The Mistake that Every TDD Tutorial Makes
I refactored this article out of my notes on the book TDD By Example by Kent Beck because it's my website and I can do what I want. 😜 While what I have to say here sounds negative —even to me— I am actually quite excited to learn TDD and improve my testing skills. I guess I'm just tired of being treated like a "child," as it were. Thanks for indulging me.
I hold the opinion that "automated tests are good" and that there are good ways and bad ways to test things, and that there is significant value in using the correct approach. E.g. test the feature, not the implementation. I also believe that TDD might be a useful tool to ensure that you've written tests to cover every feature. I haven't finished reading the TDD Bible yet, so I am withholding my opinion on that for now.
But every TDD tutorial I've encountered to date has gone out of its way to "test" such inane details of the testing-setup itself that I can't help but feel that, as my English friends would say, they're "taking the piss." They're going to the extreme, perhaps to make a point, but also in a manner that is so unbelievably inefficient and annoying as to get in the way of making that point!
If you wish to write software with TDD, you must first invent the universe.
Do you really, for every project, really start by writing a test that won't even compile? And then once you've written enough code to make it compile, writing the first test in such a naïve manner that nobody would actually look at it and think it's actually a useful test?
Of course you don't. Because that would be a waste of your own time, and that's not what TDD is about, is it?
Be honest with your audience.
Tell them that half of the point is to learn how to break things down into the absolute smallest possible testable-chunks, which sometimes are even just a single character change; and the other half of the point is to learn how much is too much without stopping to add more tests. (Did I get that right? I'm no TDD expert.) (Note: Reserving this space for whatever additional/updated thoughts I might have after I finish reading TDD By Example.)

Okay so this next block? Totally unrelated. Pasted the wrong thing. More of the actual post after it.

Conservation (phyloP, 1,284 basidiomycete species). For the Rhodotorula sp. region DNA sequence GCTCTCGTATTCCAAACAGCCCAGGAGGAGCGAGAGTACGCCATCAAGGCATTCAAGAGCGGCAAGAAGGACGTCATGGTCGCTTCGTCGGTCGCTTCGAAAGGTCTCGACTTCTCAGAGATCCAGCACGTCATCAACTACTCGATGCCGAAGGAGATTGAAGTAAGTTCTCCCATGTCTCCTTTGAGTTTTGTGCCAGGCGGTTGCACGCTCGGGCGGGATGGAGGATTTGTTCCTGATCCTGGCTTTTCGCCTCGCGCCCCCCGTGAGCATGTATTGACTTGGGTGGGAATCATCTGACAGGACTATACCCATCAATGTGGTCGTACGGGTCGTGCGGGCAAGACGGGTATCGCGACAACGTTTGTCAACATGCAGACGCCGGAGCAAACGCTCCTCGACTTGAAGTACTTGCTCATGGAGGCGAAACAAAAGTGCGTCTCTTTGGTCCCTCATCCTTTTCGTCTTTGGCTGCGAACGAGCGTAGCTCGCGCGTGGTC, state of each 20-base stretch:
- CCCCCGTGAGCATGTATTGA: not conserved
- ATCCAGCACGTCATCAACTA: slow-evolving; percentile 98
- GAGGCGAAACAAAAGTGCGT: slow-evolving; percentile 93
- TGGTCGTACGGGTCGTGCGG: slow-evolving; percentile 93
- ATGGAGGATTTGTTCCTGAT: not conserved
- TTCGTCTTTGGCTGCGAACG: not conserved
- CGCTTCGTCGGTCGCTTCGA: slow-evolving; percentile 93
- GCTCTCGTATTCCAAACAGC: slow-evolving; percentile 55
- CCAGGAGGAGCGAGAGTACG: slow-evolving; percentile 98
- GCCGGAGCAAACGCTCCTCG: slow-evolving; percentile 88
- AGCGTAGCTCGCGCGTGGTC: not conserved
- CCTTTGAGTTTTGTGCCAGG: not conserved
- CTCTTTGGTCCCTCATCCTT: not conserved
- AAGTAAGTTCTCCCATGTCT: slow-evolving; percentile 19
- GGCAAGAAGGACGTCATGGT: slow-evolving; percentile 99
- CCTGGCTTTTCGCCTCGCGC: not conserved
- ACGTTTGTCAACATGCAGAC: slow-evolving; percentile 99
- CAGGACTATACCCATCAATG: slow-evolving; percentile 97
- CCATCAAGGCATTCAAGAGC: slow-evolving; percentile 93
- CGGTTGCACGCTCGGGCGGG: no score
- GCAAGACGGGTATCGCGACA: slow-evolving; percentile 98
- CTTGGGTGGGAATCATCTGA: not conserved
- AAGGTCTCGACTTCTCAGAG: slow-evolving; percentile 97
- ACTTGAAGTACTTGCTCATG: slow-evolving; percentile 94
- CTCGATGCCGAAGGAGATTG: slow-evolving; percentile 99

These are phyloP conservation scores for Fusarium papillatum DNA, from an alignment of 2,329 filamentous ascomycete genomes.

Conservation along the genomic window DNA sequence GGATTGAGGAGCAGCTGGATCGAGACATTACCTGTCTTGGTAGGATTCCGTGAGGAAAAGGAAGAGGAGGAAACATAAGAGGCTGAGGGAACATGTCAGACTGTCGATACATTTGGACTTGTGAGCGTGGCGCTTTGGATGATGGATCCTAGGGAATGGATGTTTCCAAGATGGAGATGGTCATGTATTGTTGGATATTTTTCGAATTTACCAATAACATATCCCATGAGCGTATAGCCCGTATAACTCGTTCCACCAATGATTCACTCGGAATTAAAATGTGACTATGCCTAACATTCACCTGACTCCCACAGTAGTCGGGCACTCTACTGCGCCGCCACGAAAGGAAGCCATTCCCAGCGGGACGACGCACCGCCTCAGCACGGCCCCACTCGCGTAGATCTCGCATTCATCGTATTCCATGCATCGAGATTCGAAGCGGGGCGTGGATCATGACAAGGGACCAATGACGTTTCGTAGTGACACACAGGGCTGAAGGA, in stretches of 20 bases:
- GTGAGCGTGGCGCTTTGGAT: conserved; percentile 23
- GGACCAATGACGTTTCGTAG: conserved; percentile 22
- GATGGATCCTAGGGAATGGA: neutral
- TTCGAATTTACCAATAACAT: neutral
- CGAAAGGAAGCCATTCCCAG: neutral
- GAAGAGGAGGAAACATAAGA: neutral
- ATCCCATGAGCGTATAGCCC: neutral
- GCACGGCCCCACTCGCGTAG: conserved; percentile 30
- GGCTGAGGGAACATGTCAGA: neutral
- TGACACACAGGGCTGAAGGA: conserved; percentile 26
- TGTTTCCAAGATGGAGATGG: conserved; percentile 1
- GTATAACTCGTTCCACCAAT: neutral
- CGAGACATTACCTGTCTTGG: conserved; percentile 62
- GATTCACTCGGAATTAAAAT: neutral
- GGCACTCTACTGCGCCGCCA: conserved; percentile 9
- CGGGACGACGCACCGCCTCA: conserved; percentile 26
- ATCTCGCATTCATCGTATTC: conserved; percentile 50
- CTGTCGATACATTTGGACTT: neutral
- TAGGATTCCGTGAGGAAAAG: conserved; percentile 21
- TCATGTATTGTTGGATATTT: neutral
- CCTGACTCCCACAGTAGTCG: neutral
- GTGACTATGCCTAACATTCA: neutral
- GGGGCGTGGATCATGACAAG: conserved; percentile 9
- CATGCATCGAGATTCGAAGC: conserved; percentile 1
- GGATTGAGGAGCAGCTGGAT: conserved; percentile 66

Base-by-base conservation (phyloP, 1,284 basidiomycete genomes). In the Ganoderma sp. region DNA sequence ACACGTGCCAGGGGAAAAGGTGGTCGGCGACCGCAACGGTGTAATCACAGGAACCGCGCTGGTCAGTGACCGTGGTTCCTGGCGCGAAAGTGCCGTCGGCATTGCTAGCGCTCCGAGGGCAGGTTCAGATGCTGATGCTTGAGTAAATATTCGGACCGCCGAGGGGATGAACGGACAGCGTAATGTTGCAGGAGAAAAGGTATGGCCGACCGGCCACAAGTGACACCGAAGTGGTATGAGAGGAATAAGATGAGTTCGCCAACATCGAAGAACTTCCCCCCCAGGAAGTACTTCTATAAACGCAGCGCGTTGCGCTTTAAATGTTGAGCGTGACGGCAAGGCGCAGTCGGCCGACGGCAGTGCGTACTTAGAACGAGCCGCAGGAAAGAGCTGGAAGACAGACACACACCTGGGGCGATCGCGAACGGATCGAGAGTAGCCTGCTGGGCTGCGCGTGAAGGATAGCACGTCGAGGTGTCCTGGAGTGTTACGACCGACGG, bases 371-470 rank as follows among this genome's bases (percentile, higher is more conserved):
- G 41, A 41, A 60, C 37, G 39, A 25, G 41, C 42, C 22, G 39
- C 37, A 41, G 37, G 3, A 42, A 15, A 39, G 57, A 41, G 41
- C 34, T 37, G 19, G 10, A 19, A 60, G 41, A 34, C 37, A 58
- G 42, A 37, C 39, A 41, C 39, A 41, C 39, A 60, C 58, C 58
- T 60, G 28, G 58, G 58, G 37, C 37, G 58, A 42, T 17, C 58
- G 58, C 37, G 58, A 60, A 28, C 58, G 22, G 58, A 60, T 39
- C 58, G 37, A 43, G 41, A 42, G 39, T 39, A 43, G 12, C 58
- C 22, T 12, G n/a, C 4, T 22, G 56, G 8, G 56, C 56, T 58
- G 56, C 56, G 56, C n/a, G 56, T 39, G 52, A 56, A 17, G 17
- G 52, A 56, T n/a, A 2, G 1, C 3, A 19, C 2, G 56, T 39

Would you invite Isaac Newton in for a lesson on Quantum Computing and start by asking him to show his work on some long division?
God, I hope not.
No, you show respect for his established skills and you try to meet him at a place that makes sense given that context to create a pleasant on-ramp into the topic at hand.
I am not comparing myself to Isaac Newton – far from it. But taking examples to their extremes is often illustrative, as I hope this one shows.
My point is that there's a huge difference between teaching someone new to development and teaching someone with 20 years of experience, and those different audiences need different approaches.
A beginner might not have the experience to look at some code and know that it won't compile because the class under test isn't even defined.
The experienced developer is doing that pre-compile step in their head, and there's nothing wrong with that. The step doesn't add any lasting value if it doesn't live on in the tests once the exercise is over. Its only value was in demonstrating just how microscopic a change is testable.
That's it. Maybe consider adding a different introductory chapter/section of your guide specifically for developers with lots of experience coding, and even experience writing tests, who are following your guide specifically to learn the TDD part.
Whatever you do, try to meet your students where they are.